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Had my tires balanced today.

Discussion in 'The Hokey Ass Message Board' started by Don's Hot Rods, Oct 7, 2011.

  1. LSR 2909
    Joined: May 10, 2012
    Posts: 605

    LSR 2909
    Member
    from Colorado

    I worked in a tire store in the mid 70's and remember being tipped quite regularly by our better customers.
    After 36 years or so, I do the same.
     
  2. sololobo
    Joined: Aug 23, 2006
    Posts: 8,080

    sololobo
    Member

    So nice to hear about a tech that is on the ball. Best luck runnin the gem at the event. Rock on dude! ~sololobo~
     
  3. dirty old man
    Joined: Feb 2, 2008
    Posts: 8,508

    dirty old man
    ALLIANCE MEMBER

    That Hunter setup is good, but to me the best was the rig made and sold by the "Bear" Alignment Equipment Co.
    You removed the front tire, wheel, and hub drum/rotor assembly as a unit by removing the spindle nut, and inner brg. and seal as well as the outer brg. For rear wheel you used the wheel and an adaptor assy.
    The assy. was then place on an arbor and tightened down with a nut and cone adaptors. Machine was a big console affair maybe 4' high 2' wide and 2' deep, bolted to floor.
    A lever actuated a drum below tire assy, pushing it against tire tread and turned on an electric motor which spun the tire assy up to a high speed.
    Then you backed drum away from tire and observed a circular gauge sort of dial which had sparks jumping from inner ring to outer ring. The tech had to then stop the tire from spinning, place a weight up top of tire tread with tire in proper spot in rotation, experiment with weight size and location, then with front or back placement till he got it right.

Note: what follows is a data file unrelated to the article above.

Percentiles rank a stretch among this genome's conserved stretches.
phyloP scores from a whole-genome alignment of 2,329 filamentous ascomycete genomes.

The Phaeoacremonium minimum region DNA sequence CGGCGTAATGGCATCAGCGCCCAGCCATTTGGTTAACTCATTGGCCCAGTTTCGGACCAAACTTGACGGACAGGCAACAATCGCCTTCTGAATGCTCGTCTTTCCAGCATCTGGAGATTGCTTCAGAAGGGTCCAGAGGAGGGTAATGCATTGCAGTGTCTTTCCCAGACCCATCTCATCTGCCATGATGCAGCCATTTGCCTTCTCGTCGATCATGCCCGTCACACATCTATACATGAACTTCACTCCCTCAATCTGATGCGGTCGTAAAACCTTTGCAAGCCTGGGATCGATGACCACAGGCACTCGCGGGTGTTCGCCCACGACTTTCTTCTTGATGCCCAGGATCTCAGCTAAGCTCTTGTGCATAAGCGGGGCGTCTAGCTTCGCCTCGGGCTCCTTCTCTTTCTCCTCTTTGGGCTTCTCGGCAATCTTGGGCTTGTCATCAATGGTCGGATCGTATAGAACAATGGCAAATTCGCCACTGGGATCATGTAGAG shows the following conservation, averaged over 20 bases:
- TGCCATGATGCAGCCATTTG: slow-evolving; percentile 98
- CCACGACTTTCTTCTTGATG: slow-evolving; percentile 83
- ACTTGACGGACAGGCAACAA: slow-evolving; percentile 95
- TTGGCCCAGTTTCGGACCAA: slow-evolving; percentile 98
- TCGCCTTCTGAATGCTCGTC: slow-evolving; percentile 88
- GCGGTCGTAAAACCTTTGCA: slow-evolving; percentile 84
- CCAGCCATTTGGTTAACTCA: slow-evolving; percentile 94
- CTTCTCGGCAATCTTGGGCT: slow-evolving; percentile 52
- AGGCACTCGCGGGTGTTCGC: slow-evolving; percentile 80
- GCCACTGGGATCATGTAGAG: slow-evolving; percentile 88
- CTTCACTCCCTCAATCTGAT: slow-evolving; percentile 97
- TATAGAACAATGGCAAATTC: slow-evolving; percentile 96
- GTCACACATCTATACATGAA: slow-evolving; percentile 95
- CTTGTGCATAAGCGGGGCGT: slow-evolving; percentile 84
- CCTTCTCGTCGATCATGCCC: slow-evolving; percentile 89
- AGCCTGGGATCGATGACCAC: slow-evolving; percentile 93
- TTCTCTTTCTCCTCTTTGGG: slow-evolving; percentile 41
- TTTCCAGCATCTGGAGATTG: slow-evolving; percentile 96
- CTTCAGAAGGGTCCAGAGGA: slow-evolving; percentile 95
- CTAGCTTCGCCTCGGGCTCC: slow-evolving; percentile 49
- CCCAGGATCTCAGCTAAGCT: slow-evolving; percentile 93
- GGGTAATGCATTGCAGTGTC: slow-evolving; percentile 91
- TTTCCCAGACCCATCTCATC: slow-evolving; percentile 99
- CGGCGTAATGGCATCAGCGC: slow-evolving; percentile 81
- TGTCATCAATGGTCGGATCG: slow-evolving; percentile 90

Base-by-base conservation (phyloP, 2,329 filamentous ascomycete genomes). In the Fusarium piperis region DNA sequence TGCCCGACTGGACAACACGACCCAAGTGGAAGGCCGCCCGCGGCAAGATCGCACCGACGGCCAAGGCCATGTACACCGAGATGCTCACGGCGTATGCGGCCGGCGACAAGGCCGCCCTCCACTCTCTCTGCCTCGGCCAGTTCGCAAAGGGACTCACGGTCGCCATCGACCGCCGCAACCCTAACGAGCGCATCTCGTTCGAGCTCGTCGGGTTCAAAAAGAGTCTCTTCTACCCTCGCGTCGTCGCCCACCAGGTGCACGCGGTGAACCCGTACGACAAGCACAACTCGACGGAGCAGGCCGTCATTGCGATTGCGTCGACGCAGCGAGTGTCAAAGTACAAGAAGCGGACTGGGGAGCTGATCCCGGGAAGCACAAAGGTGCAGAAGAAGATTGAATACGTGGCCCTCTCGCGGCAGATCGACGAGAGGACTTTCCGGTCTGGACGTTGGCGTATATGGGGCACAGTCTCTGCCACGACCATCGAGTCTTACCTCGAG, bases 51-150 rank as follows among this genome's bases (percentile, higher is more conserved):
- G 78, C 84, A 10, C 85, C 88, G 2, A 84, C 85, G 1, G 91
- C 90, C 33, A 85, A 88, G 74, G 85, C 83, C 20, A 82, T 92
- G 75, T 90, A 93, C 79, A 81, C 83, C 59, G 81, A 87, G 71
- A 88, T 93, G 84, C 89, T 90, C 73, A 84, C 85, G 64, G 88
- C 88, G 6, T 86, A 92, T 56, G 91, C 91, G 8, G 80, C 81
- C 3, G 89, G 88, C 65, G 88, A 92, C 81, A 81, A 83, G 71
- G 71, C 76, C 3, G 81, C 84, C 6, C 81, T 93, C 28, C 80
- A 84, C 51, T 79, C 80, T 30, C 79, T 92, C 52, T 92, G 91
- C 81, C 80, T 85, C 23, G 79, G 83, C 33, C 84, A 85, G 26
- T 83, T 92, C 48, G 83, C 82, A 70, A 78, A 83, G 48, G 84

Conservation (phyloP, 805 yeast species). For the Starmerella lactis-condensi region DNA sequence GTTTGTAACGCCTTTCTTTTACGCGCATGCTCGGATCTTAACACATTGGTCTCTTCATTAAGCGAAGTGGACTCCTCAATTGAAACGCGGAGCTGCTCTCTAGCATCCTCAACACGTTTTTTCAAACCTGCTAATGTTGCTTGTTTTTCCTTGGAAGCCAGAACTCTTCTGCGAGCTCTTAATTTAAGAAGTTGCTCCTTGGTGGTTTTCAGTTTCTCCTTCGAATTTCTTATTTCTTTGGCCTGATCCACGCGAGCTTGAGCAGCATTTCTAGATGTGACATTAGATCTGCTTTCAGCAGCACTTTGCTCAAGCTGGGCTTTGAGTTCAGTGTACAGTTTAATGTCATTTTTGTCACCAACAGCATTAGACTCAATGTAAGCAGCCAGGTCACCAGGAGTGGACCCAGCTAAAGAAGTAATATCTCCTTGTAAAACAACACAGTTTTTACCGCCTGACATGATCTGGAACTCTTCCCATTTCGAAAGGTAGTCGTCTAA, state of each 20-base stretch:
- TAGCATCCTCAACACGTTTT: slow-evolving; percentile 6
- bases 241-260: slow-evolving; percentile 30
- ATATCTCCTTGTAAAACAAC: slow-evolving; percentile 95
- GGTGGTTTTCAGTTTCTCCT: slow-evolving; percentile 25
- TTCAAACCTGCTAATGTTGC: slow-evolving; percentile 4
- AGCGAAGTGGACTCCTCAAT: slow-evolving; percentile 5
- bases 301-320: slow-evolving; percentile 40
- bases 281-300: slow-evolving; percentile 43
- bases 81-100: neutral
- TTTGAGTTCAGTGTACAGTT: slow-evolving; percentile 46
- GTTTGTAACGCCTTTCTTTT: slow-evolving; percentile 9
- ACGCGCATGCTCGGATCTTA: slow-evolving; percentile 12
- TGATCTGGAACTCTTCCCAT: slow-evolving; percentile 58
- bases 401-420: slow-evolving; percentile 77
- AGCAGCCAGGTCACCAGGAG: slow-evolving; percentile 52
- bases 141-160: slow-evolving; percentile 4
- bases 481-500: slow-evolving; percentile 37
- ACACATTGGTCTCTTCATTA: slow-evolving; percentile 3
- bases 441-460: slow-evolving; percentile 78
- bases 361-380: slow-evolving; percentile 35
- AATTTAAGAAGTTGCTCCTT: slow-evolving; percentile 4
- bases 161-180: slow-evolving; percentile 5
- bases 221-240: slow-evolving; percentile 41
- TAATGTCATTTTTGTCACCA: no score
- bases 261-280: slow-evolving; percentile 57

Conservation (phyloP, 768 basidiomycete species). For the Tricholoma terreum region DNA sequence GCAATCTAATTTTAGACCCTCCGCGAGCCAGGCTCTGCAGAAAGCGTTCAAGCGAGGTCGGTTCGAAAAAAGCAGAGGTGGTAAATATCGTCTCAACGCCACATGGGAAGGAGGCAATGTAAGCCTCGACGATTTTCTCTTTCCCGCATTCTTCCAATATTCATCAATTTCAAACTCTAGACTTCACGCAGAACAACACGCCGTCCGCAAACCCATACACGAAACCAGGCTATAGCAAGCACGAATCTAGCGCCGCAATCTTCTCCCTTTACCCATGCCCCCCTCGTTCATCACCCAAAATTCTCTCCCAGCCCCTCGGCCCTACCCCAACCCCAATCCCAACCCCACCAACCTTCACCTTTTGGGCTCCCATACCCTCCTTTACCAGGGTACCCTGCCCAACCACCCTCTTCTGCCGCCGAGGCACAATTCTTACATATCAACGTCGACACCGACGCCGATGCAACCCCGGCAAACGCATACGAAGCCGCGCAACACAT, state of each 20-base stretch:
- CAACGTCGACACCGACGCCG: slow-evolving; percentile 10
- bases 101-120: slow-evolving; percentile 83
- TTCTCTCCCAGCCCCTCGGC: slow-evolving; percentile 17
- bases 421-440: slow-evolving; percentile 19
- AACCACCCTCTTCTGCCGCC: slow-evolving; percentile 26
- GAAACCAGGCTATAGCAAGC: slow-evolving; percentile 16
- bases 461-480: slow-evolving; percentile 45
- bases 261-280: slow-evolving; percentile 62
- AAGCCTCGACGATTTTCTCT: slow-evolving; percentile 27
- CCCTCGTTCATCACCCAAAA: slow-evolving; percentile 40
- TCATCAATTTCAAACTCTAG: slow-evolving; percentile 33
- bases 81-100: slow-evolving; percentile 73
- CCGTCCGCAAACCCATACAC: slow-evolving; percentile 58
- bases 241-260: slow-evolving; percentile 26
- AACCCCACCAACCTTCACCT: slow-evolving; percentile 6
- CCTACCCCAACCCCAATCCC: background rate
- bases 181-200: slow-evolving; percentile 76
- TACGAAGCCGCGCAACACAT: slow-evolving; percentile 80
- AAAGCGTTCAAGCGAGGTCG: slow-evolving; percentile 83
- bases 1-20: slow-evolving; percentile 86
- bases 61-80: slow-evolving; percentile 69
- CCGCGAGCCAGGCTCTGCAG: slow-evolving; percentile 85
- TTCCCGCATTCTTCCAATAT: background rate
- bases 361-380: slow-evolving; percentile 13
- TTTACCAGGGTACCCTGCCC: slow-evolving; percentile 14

Appeared to be a complicated process requiring a skilled operator, but it also balanced the whole rotating assy and didn't depend on the "feel" developed by the tech. Did a great job in the hands of a skilled tech.
    Haven't seen one in years.
     
  4. unkledaddy
    Joined: Jul 21, 2006
    Posts: 2,864

    unkledaddy
    Member

    And don't you hate it when the weights need to be placed on the outside rim of the wheel?

    I just finished having my two fronts re-balanced because of a death wobble at 70mph
    that gets worse with speed, and two of the weights are now on the outside. I painted them to match the wheels....................but I still see them,
     
  5. BrandonB
    Joined: Feb 24, 2006
    Posts: 3,089

    BrandonB
    ALLIANCE MEMBER
    from nor cal

    I took my coupe over to a friends house who is a retired mechanic. He pulled out his old Hunter spin balancer, dusted it off, and put it to use again. He had to fabricate some adapters to use the 15" accessory for my 16" wheels to be able to mount the balancer. What I have on the front is hubs from Wilson Welding, Buick 45 fin drums with no balance weights, 41 Studebaker wheels and Firestone bias ply tires. He was a little rusty because it had been awhile since he had used it. Both of the front wheels had some pretty bad run out, one worse than the other. After a few minutes he was able to adjust the centrifugal weights out to where the vibration was eliminated. It took about 3 oz. of added weights on each wheel to get there, but what a big difference it is now going down the freeway without the vibration. The old Hunter spin balancer he used looked just like the one pictured. Too bad tire shops don't still keep these things on hand.

    I like the weights on the outside of the wheel, it's traditional:D
     
  6. blackout
    Joined: Jul 29, 2007
    Posts: 1,270